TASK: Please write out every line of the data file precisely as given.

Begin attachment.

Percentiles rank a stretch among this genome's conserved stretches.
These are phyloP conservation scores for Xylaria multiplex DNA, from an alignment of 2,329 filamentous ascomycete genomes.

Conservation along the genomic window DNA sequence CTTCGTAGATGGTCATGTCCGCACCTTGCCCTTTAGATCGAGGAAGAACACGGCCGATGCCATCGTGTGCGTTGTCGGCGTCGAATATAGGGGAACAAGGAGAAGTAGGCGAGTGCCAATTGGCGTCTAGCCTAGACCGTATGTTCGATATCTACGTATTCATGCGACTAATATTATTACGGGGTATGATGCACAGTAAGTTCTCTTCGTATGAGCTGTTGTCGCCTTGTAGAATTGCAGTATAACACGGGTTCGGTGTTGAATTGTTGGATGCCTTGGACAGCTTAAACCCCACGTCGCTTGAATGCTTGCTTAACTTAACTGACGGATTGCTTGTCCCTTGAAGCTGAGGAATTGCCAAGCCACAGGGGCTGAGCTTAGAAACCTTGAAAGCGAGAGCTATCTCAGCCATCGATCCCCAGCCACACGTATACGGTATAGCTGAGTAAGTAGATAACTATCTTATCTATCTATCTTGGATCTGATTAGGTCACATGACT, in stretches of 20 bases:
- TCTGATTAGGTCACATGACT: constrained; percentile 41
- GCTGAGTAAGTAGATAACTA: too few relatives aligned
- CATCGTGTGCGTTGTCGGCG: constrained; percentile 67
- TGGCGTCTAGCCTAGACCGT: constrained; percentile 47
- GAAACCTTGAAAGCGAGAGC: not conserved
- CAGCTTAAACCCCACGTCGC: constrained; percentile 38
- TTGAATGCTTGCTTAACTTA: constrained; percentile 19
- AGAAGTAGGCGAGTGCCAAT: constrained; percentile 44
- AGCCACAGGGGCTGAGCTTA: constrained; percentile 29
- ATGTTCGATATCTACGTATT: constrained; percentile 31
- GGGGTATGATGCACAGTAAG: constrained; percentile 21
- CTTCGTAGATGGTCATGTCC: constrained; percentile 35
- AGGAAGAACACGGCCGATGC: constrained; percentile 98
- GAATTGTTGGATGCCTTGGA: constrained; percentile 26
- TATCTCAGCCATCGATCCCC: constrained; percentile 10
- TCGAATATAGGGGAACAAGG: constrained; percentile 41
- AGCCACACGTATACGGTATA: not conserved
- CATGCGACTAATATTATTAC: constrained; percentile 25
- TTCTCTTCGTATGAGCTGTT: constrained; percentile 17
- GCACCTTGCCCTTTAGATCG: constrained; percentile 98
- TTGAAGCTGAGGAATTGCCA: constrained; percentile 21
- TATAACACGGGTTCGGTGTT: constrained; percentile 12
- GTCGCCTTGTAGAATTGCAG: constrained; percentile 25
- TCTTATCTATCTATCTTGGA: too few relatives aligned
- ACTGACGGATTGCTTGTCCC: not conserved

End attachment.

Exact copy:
Percentiles rank a stretch among this genome's conserved stretches.
These are phyloP conservation scores for Xylaria multiplex DNA, from an alignment of 2,329 filamentous ascomycete genomes.

Conservation along the genomic window DNA sequence CTTCGTAGATGGTCATGTCCGCACCTTGCCCTTTAGATCGAGGAAGAACACGGCCGATGCCATCGTGTGCGTTGTCGGCGTCGAATATAGGGGAACAAGGAGAAGTAGGCGAGTGCCAATTGGCGTCTAGCCTAGACCGTATGTTCGATATCTACGTATTCATGCGACTAATATTATTACGGGGTATGATGCACAGTAAGTTCTCTTCGTATGAGCTGTTGTCGCCTTGTAGAATTGCAGTATAACACGGGTTCGGTGTTGAATTGTTGGATGCCTTGGACAGCTTAAACCCCACGTCGCTTGAATGCTTGCTTAACTTAACTGACGGATTGCTTGTCCCTTGAAGCTGAGGAATTGCCAAGCCACAGGGGCTGAGCTTAGAAACCTTGAAAGCGAGAGCTATCTCAGCCATCGATCCCCAGCCACACGTATACGGTATAGCTGAGTAAGTAGATAACTATCTTATCTATCTATCTTGGATCTGATTAGGTCACATGACT, in stretches of 20 bases:
- TCTGATTAGGTCACATGACT: constrained; percentile 41
- GCTGAGTAAGTAGATAACTA: too few relatives aligned
- CATCGTGTGCGTTGTCGGCG: constrained; percentile 67
- TGGCGTCTAGCCTAGACCGT: constrained; percentile 47
- GAAACCTTGAAAGCGAGAGC: not conserved
- CAGCTTAAACCCCACGTCGC: constrained; percentile 38
- TTGAATGCTTGCTTAACTTA: constrained; percentile 19
- AGAAGTAGGCGAGTGCCAAT: constrained; percentile 44
- AGCCACAGGGGCTGAGCTTA: constrained; percentile 29
- ATGTTCGATATCTACGTATT: constrained; percentile 31
- GGGGTATGATGCACAGTAAG: constrained; percentile 21
- CTTCGTAGATGGTCATGTCC: constrained; percentile 35
- AGGAAGAACACGGCCGATGC: constrained; percentile 98
- GAATTGTTGGATGCCTTGGA: constrained; percentile 26
- TATCTCAGCCATCGATCCCC: constrained; percentile 10
- TCGAATATAGGGGAACAAGG: constrained; percentile 41
- AGCCACACGTATACGGTATA: not conserved
- CATGCGACTAATATTATTAC: constrained; percentile 25
- TTCTCTTCGTATGAGCTGTT: constrained; percentile 17
- GCACCTTGCCCTTTAGATCG: constrained; percentile 98
- TTGAAGCTGAGGAATTGCCA: constrained; percentile 21
- TATAACACGGGTTCGGTGTT: constrained; percentile 12
- GTCGCCTTGTAGAATTGCAG: constrained; percentile 25
- TCTTATCTATCTATCTTGGA: too few relatives aligned
- ACTGACGGATTGCTTGTCCC: not conserved